Re-entry programs helping ex-cons stay out of jail - 13 WTHR Indianapolis

Re-entry programs helping ex-cons stay out of jail

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Helping ex-convicts find work is key to keeping them out of jail, research shows. Helping ex-convicts find work is key to keeping them out of jail, research shows.
Bryan Moore works as a counselor to help ex-convicts stay out of trouble. Bryan Moore works as a counselor to help ex-convicts stay out of trouble.
INDIANAPOLIS -

About half of the people who go to jail in Indiana commit more crimes after getting released. Re-entry programs aim to cut crime and give ex-convicts a second chance.

Bryan Moore works as a counselor, teaching ex-convicts about staying out of trouble. There is nobody better to hear from, because Moore is an ex-con himself.

"I am on the right track and, hopefully, I can help others stay on the right track, too," Moore said.

He got help from the re-entry program called "The Changed Life." Public Safety Director Troy Riggs believes if ex-convicts are put to work, we'll see fewer crimes like homicides, which are up from last year at this time.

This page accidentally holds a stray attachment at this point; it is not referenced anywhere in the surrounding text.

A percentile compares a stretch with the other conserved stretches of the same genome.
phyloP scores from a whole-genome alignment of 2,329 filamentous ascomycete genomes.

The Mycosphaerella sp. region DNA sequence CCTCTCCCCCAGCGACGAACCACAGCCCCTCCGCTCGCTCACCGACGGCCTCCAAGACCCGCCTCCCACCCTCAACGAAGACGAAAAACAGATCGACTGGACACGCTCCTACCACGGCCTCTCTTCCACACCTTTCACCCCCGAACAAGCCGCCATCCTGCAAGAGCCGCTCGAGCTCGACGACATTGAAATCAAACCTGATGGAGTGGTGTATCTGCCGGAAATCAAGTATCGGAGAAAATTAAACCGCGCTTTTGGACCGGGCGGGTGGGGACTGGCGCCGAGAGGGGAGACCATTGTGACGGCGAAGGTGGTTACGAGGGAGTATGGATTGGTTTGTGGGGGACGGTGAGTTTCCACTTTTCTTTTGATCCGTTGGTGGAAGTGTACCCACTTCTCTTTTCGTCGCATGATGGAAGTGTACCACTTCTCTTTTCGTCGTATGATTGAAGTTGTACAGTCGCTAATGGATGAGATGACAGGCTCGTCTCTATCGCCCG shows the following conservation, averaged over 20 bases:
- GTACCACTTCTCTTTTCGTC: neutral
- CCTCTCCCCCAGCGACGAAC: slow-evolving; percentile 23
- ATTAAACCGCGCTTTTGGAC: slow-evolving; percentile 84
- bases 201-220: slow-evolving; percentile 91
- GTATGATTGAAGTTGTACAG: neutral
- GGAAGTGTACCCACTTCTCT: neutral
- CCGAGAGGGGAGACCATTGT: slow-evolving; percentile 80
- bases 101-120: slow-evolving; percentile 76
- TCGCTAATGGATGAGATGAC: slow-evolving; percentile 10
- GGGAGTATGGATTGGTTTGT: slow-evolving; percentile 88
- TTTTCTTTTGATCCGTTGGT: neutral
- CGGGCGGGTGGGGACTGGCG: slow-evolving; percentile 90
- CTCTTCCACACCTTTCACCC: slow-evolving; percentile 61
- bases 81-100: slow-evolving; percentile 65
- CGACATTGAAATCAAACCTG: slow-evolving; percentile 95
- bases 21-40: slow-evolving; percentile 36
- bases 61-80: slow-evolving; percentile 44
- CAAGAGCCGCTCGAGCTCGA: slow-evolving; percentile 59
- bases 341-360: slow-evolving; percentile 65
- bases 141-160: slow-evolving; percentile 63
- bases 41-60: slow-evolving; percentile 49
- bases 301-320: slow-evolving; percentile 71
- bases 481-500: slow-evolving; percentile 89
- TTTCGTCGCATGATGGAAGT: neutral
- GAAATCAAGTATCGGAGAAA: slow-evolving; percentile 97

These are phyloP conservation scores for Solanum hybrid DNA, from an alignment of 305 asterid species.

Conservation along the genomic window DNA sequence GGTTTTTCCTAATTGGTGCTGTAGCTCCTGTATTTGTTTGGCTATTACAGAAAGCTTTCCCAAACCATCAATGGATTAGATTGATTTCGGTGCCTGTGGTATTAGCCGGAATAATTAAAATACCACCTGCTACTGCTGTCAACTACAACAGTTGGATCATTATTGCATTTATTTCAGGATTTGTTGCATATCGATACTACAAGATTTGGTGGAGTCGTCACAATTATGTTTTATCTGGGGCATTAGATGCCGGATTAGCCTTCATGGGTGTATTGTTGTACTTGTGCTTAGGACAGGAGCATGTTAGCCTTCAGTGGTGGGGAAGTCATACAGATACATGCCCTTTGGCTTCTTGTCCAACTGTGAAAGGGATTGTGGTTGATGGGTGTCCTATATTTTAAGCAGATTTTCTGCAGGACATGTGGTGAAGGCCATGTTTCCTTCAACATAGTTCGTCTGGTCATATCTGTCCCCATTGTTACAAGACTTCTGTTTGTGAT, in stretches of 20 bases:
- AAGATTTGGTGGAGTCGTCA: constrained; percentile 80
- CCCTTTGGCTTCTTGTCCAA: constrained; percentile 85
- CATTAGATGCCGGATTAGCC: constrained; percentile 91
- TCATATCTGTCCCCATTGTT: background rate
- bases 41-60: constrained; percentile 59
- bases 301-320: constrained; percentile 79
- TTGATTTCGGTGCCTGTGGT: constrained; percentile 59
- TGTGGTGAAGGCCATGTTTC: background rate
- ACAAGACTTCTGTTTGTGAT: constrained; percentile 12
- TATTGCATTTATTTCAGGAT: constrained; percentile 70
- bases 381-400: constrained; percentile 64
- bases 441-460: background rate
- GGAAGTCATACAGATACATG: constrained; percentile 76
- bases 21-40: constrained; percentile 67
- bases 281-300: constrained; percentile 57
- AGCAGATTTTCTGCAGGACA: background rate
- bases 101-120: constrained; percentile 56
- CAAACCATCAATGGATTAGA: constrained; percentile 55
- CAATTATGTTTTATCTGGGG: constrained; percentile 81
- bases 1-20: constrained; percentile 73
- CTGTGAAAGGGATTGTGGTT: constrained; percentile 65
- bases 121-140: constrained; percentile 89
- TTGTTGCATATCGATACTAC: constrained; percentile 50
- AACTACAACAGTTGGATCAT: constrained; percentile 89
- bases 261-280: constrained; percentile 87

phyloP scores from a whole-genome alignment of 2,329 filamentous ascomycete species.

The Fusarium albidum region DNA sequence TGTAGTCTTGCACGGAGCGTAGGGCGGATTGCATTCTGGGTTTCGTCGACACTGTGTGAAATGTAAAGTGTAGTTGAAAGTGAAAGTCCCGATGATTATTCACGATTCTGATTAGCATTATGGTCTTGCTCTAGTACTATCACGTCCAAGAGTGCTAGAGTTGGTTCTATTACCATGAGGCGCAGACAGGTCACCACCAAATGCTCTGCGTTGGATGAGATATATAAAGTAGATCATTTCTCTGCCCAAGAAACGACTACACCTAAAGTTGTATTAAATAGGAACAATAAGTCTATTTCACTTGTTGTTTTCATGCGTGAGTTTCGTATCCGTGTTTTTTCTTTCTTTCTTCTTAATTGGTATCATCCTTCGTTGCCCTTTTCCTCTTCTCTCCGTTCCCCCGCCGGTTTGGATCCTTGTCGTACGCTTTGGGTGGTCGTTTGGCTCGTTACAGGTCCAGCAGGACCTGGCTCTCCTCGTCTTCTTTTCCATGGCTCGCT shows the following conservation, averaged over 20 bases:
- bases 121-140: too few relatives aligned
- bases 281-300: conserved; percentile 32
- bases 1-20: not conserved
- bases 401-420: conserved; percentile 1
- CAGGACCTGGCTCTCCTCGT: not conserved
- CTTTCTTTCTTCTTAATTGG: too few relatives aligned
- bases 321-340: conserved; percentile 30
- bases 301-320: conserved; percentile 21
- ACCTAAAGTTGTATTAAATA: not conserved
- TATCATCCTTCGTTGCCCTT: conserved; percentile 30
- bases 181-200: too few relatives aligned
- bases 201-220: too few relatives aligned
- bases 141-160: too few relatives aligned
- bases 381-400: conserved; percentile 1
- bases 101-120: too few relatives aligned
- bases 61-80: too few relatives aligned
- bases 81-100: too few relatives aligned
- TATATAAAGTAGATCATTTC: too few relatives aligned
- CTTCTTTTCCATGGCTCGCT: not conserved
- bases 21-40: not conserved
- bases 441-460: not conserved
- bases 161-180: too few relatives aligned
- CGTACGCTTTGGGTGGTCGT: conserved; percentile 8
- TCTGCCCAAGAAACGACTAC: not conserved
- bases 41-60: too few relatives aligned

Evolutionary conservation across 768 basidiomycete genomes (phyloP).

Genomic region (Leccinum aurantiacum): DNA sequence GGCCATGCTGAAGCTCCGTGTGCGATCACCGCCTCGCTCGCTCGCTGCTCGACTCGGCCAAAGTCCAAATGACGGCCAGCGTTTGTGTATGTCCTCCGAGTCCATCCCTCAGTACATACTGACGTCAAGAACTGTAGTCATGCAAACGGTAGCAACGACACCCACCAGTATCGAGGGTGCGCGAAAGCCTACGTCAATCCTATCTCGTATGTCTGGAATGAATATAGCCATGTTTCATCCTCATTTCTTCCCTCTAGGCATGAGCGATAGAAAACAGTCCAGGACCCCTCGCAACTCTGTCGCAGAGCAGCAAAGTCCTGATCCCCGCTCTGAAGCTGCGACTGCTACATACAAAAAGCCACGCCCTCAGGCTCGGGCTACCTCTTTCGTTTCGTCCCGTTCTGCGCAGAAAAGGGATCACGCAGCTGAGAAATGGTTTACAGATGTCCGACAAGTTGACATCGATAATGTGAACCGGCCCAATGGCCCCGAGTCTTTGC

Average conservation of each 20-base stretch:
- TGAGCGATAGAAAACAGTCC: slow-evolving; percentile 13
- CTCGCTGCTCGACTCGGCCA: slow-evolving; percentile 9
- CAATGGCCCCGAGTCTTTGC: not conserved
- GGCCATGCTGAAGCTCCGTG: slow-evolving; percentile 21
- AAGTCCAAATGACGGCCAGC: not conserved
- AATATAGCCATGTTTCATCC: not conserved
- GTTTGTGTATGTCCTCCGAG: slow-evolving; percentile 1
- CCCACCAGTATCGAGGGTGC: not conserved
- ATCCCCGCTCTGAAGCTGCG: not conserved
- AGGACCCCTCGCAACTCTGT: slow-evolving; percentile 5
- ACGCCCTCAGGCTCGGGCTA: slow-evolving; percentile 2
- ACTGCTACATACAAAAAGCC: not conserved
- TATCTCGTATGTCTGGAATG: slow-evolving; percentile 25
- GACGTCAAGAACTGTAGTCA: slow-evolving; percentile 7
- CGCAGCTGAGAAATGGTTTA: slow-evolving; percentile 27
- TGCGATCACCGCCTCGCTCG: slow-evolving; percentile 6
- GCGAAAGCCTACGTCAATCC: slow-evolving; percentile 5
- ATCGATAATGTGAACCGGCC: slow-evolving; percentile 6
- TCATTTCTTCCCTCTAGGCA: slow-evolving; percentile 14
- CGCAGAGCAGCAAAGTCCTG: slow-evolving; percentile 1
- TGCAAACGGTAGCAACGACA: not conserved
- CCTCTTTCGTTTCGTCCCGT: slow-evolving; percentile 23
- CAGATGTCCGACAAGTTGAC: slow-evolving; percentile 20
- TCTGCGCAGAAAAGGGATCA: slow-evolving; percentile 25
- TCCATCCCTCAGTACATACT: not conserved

Dr. Willie Jenkins runs the city's re-entry program, recruiting businesses to hire ex-cons.

"There are a lot of ex-offenders in our community and unless we get the idea that we are willing to give them the chance to make a difference, it's not going to work," Jenkins said.

Four out of every 10 Indiana offenders go back to prison within three years, according to the Pew Research Center.

Moore started getting locked up as a teenager and kept re-offending over and over.

"I knew I wanted to do good, but I never thought about putting in the works of doing good," he said.

Now, thanks to re-entry, he's one less person police have to worry about on the streets.

Just like with Moore, the success of re-entry is finding a job. All of the lawnmowers at an Indianapolis shop will be repaired by ex-cons.

"You can have all the good intentions in the world and people just keep slamming the door in your face," Moore said.

That's a door the city hopes to open to more ex-cons to help shut down more crimes.

Right now, there are about 5,000 people in Marion County alone who need help through re-entry programs and organizers citywide need both small and large businesses to consider hiring ex-convicts.

Jenkins is working on a new re-entry blueprint that will actually start the first day someone is locked up.

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